In The Keeper of Lost Causes, Jussi Adler-Olsen introduced Detective Carl Mørck, a deeply flawed, brilliant detective newly assigned to run Department Q, the home of Copenhagen’s coldest cases. The result wasn’t what Mørck - or readers - expected, but by the opening of Adler-Olsen’s shocking, fast-paced follow-up, Mørck is satisfied with the notion of picking up long-cold leads. So he’s naturally intrigued when a closed case lands on his desk: A brother and sister were brutally murdered two decades earlier, and one of the suspects - part of a group of privileged boarding-school students - confessed and was convicted.
But once Mørck reopens the files, it becomes clear that all is not what it seems. Looking into the supposedly solved case leads him to Kimmie, a woman living on the streets, stealing to survive. Kimmie has mastered evading the police, but now they aren’t the only ones looking for her. Because Kimmie has secrets that certain influential individuals would kill to keep buried... as well as one of her own that could turn everything on its head.
Every bit as pulse-pounding as the book that launched the series, The Absent One delivers further proof that Jussi Adler-Olsen is one of the world's premier thriller writers.
©2012 Jussi Adler-Olsen (P)2012 Penguin Audio
I was immediately disappointed when I didn't hear Eric Davies reading this second in Adler-Olsen's Q series. Whatever his background, Davies was perfect! I also missed the interplay between the protagonist and Assad, his under-appreciated right-hand man. Not sure if I'll pursue this series.
Frustrated with sign ons between audible & amazon. Trying both over and over on ipads full pc, plus laptop. Never accepts characters fed up
Probably improves, but not for me. Language i can listen for short bursts but way too much F bombs for me. Some of the voices (high squeaky pit ch) to me is chalk on a blackboard.
I enjoyed 1st and was looking forward to continue all of series. Now i will take into consideration other books first.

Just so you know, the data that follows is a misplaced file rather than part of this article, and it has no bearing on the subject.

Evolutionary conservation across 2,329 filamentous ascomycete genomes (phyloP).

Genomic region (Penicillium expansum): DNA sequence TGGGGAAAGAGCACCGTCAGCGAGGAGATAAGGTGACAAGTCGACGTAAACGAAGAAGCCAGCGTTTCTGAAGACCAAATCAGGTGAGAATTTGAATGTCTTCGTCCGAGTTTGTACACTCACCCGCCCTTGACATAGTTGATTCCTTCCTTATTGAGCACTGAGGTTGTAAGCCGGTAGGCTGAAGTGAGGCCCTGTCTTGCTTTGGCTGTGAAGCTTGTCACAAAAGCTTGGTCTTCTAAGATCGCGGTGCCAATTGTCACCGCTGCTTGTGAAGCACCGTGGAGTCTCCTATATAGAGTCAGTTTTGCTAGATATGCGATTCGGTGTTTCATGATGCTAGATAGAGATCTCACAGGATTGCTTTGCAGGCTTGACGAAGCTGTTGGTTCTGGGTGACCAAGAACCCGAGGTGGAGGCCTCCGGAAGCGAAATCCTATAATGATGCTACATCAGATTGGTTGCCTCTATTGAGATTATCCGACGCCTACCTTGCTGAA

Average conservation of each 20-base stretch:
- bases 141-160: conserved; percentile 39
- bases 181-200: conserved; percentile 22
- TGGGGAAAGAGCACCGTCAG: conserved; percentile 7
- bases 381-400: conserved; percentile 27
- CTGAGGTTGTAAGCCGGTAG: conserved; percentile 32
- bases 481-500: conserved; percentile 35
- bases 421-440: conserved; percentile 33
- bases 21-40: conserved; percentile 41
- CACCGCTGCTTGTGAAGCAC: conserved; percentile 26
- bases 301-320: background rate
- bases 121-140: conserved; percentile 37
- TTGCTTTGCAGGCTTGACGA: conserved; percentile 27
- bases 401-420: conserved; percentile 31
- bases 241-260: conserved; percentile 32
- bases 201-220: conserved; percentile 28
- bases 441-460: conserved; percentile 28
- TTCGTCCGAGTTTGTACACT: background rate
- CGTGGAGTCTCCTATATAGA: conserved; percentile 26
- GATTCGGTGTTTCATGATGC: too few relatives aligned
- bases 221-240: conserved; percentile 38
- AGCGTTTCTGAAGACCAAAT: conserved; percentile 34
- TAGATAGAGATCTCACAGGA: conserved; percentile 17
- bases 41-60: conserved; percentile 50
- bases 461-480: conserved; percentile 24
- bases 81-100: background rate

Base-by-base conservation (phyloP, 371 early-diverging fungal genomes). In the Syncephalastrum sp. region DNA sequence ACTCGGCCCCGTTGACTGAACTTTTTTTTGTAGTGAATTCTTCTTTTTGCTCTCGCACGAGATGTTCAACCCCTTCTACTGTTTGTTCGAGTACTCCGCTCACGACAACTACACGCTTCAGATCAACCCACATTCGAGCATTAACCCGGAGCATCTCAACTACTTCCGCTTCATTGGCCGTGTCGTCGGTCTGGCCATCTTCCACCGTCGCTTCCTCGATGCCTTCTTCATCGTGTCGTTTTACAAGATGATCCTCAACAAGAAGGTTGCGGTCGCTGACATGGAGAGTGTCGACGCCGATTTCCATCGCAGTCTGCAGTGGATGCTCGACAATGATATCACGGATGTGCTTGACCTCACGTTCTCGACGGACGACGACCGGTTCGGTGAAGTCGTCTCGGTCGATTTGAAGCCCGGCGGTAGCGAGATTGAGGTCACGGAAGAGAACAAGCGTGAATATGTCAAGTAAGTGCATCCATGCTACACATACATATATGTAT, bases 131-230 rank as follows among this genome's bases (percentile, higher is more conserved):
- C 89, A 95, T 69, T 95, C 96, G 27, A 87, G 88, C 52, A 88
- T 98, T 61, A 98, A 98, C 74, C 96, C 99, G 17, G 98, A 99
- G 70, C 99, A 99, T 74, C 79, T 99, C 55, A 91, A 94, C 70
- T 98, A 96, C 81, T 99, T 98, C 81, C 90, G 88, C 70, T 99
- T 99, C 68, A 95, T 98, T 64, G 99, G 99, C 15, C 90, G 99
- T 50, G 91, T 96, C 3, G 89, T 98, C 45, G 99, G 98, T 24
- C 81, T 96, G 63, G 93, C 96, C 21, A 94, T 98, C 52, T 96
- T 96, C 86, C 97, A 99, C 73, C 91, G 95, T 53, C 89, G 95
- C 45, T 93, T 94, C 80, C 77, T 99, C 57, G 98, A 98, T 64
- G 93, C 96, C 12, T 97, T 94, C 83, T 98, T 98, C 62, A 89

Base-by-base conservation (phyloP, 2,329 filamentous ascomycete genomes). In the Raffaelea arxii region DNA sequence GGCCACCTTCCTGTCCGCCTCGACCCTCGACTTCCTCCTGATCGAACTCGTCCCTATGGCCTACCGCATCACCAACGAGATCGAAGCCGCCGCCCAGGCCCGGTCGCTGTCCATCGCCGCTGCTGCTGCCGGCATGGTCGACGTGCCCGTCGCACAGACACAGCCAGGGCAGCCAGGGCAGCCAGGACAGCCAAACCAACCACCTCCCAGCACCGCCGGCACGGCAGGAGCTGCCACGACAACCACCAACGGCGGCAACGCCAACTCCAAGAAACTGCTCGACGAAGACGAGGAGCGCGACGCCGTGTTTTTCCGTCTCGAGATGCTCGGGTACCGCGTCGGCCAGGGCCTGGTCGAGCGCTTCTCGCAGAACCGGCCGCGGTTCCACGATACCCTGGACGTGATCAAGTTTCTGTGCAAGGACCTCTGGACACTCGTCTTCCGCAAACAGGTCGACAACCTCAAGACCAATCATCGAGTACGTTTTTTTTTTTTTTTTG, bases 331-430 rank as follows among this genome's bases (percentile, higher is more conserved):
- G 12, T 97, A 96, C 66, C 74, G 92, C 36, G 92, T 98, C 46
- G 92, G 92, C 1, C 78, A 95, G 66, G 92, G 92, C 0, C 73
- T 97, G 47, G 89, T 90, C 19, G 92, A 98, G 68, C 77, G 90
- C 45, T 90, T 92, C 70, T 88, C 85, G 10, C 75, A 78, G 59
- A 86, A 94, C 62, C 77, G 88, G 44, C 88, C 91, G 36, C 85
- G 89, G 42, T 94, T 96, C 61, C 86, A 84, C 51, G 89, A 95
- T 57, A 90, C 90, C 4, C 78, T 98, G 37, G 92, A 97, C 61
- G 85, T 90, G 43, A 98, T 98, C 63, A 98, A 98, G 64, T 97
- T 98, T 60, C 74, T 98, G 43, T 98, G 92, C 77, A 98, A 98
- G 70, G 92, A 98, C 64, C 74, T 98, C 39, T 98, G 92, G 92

There is so much in this story. I love the main characters and the continuing story line. This particular book really reached me emotionally the author did an awesome job with the characters and the events you could really feel emotions and depth
I enjoyed the story, but not as much as the first. The two main problems were the awful British translation, which, coupled with the performance, detracted from the "Danishness" of the book and the often preachy, cliché class commentary.
I was so disappointed with the use of an English reader for the second installment of a story set in Copenhagen. The person who did the initial reading in The Keeper of Lost Causes was so perfect, and while this second talent was ok, I really found it grating to have characters using Cockney accents in parts of the story.
It wasn't as good as the first, but still a good read.
Author devotes much of the book to the workings of a group of sickies "inspired" by A Clockwork Orange. There is no mystery for the reader, just crosscutting between the gradual unfolding of the sordid violent backstory converging in parallel with the detectives' eventual arrival at its gory climax. So too much graphic content for my sensibility (I skipped a whole lot of it in the end). But I did enjoy following the development of Department Q.
I really enjoyed his first book, even though the story itself was a bit unbelievable. This second book was just a little too outlandish for me so I never bought into the story. I liked it enough to give it 4 stars, mostly because the characters are pretty well developed and likable.
The narrator does not understand the difference between middle eastern accent and Indian accent. Nor does he understand the difference between British and Danish accent. Graeme Malcolm's narration is WAY better.
The book is ok for a pass time, as the plot is very expected. Its social significance is also weak comparing to his other work.
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